Monday,11 December, 2017
Current issue | Issue 1229, (15 -21 January 2015)
Monday,11 December, 2017
Issue 1229, (15 -21 January 2015)

Ahram Weekly

Zionism and its discontents

A new book looks at dissenting voices within the historical Zionist Movement, showing their advocacy of the Palestinian cause, writes Ludwig Watzal

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Al-Ahram Weekly

Ran Greenstein, Zionism and Its Discontents: A Century of Radical Dissent in Israel/Palestine, London: Pluto Press, 2014, pp 248

Nationalist narratives and political movements have dominated the Israeli-Palestinian conflict for a long time. They have all ended up in a dead end.

This insight has led Ran Greenstein, an associate professor at the University of the Witwatersrand in South Africa, not to look at history in retrospect, knowing the outcome, but rather to examine it from the contemporaneous perspective of the actors. None of the anti-Zionist actors discussed in this book achieved his goals, but they all made contributions that could serve as starting points for new actions.

Four political movements that challenged Zionism are examined in the book. These include the bi-nationalist movement of the British Mandate period; the Palestinian Communist Party of the same period; the Palestinian National Movement in its various permutations, beginning with the Mandate period and continuing to the present; and the anti-Zionist Matzpen Group from the 1960s to the 1980s.

Why does Greenstein specifically focus on these four movements? All of them stood up to Zionist dominance and the colonial settlement project before and after 1948. According to the author, Zionist activists and scholars may find it strange to see their political movements and claims reflected from the perspective of their critics and opponents. But this approach, so the author says, avoids writing history from the “perspective of the victors.”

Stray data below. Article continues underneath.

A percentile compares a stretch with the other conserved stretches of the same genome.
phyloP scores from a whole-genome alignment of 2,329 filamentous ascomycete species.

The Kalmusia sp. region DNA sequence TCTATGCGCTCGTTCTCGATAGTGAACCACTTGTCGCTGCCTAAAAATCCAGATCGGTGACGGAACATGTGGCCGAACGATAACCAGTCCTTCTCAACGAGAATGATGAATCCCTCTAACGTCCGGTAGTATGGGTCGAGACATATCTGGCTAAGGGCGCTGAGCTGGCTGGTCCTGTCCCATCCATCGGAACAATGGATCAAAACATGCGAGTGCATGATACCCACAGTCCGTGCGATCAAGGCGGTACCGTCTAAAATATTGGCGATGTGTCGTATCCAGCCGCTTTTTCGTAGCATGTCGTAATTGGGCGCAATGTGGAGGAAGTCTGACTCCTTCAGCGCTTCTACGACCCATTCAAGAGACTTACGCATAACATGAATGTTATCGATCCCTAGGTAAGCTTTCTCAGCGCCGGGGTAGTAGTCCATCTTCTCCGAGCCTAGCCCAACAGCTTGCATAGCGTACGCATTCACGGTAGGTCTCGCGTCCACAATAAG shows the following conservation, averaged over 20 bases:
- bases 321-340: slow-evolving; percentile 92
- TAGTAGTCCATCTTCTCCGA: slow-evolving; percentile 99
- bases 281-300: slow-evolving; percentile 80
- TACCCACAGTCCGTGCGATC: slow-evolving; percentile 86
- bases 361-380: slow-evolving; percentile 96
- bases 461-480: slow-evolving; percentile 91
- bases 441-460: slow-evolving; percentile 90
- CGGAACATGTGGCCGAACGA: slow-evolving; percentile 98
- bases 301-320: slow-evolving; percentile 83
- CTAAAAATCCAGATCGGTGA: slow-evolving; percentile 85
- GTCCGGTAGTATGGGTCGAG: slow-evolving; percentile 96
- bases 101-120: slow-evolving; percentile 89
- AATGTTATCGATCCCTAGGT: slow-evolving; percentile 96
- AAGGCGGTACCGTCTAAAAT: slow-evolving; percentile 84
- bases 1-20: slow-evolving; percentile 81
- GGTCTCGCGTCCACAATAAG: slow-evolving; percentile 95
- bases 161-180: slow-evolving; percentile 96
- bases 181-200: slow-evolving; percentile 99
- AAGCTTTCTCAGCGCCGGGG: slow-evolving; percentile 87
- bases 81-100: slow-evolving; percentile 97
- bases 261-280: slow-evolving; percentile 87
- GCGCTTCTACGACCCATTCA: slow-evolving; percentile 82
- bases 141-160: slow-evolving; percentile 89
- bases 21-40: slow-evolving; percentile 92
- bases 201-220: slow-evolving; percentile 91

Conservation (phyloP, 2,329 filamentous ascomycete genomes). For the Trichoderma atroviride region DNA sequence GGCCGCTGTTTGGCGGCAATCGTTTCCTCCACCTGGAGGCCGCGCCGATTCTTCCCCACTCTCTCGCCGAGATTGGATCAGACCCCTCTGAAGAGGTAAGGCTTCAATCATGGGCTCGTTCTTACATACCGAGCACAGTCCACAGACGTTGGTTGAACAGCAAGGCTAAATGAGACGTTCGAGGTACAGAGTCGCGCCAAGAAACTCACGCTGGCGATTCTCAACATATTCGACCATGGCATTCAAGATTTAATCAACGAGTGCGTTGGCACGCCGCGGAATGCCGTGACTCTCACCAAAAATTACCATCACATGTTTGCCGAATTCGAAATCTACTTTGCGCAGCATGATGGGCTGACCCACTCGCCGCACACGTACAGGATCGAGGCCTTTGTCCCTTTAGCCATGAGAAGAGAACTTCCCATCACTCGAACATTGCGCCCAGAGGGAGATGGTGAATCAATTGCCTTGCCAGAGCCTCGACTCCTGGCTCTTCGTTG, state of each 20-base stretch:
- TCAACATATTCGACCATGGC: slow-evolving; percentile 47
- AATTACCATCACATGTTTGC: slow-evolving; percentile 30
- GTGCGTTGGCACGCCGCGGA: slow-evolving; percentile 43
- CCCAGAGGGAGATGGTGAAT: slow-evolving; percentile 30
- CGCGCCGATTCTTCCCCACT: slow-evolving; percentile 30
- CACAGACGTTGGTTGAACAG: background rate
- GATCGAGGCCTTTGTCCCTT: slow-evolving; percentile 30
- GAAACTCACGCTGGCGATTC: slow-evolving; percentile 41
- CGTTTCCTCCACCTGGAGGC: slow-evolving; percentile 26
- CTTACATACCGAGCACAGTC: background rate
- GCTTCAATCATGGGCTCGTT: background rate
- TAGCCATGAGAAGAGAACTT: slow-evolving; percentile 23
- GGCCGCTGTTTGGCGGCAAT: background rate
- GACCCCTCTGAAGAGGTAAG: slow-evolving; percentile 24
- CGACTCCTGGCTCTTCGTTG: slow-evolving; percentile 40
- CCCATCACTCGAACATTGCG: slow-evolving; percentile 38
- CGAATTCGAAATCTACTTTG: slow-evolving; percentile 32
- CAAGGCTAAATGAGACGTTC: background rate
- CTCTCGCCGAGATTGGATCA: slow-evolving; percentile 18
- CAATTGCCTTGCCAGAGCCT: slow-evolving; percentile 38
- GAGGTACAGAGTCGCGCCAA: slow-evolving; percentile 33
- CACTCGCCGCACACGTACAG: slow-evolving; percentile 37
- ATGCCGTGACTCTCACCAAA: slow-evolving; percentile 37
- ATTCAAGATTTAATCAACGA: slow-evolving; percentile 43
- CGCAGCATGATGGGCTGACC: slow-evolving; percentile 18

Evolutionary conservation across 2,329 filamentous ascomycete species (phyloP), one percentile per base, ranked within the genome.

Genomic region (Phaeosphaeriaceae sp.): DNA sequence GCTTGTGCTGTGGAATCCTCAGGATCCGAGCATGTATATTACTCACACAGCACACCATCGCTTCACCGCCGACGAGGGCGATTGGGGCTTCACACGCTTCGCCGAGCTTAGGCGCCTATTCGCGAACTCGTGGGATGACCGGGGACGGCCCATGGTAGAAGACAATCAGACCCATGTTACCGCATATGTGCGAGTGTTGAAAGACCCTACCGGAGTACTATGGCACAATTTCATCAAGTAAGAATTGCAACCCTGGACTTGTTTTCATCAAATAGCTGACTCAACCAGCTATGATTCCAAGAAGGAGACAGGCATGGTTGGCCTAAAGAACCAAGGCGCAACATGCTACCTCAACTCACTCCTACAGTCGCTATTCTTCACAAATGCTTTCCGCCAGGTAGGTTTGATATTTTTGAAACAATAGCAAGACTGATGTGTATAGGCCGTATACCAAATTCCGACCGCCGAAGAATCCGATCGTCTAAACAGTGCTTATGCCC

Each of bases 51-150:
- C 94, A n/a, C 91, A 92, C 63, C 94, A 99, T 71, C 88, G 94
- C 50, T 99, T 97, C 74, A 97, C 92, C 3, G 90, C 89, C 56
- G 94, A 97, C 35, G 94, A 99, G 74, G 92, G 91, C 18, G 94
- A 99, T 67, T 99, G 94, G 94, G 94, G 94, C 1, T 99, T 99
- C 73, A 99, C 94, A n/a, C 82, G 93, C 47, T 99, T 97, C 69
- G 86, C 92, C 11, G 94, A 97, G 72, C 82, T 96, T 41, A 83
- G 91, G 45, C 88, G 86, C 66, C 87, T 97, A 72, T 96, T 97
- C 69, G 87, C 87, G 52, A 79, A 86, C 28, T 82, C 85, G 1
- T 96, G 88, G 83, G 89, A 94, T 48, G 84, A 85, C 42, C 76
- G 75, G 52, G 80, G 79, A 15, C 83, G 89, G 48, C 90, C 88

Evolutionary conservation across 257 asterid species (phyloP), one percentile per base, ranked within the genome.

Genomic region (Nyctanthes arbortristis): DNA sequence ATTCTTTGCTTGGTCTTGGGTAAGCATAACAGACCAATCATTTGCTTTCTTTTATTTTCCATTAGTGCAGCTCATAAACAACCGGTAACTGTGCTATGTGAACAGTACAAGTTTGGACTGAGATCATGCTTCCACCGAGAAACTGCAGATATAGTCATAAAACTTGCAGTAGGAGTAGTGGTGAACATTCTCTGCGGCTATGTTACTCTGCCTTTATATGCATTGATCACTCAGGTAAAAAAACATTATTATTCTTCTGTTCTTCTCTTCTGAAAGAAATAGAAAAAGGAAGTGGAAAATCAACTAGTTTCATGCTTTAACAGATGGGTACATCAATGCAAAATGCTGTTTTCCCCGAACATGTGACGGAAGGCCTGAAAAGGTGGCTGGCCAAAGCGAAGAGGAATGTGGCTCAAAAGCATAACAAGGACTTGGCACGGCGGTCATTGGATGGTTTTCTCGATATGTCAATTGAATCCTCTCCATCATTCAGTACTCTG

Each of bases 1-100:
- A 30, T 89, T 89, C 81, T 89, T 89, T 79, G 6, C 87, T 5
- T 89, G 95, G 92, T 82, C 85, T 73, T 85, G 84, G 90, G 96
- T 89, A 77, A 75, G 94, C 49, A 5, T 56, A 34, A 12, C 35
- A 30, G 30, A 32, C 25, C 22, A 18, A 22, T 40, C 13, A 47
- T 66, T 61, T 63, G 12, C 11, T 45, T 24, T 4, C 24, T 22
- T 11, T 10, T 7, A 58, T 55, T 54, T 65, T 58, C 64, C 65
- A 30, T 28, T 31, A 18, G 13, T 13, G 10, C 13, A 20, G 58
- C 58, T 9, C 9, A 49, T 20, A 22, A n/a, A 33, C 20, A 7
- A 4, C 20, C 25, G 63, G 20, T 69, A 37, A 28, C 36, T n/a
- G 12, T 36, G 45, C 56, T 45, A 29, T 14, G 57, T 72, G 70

In his first chapter, Greenstein focuses on the liberal-humanist critique of Zionism expressed early on by Asher Ginsburg, better known by his pen name Ahad Ha’am, and Yitzhak Epstein, who both entertained reservations about Jewish settlements in Palestine. Ahad Ha’am lambasted the prejudice according to which Arabs were merely “savages” and the country was uninhabited.

Epstein’s critique focused more on the political implications of the settlements. His concern was with land acquisition. Although the early Zionist settlers bought the land legally from large landlords, the former Arab tenants were evicted, violating the custom that tenants remained on the land when it changed hands. Ahad Ha’am’s message was: the bride is already married to another man.

Neither Ha’am nor Epstein focused on political nationalism, but rather on Arab local nationalism and dispossession. Another less well-known group of Mizrahi and Sephardi activists advocated a more assimilative approach towards the Arabs. Shimon Moyal and Nissim Malul preferred a more inclusive Zionism better attuned to local conditions in Palestine. They asked for the co-existence of the two peoples.

“It was a more peaceful and realistic approach than the dominant trend of exclusive Zionism,” according to Greenstein. The key concept of Brit Shalom was that of political parity. Jews and Arabs should share state power equally, regardless of their proportions in the population.

But the ideas of Simon, Scholem and others could not prevail against the forces within the Zionist Movement that sided with the declining British imperialist power. “Despite its progressive pretentions, Zionism turned its back on the forces of tomorrow, the oppressed people of the region,” writes Greenstein.

In the mid-1930s, Brit Shalom was no longer on the scene and Kedma Mizraha (Forward to the East) filled the gap. This “nonpartisan” organisation was not so outspoken on political issues as Brit Shalom and was easier to handle by the different Zionist branches.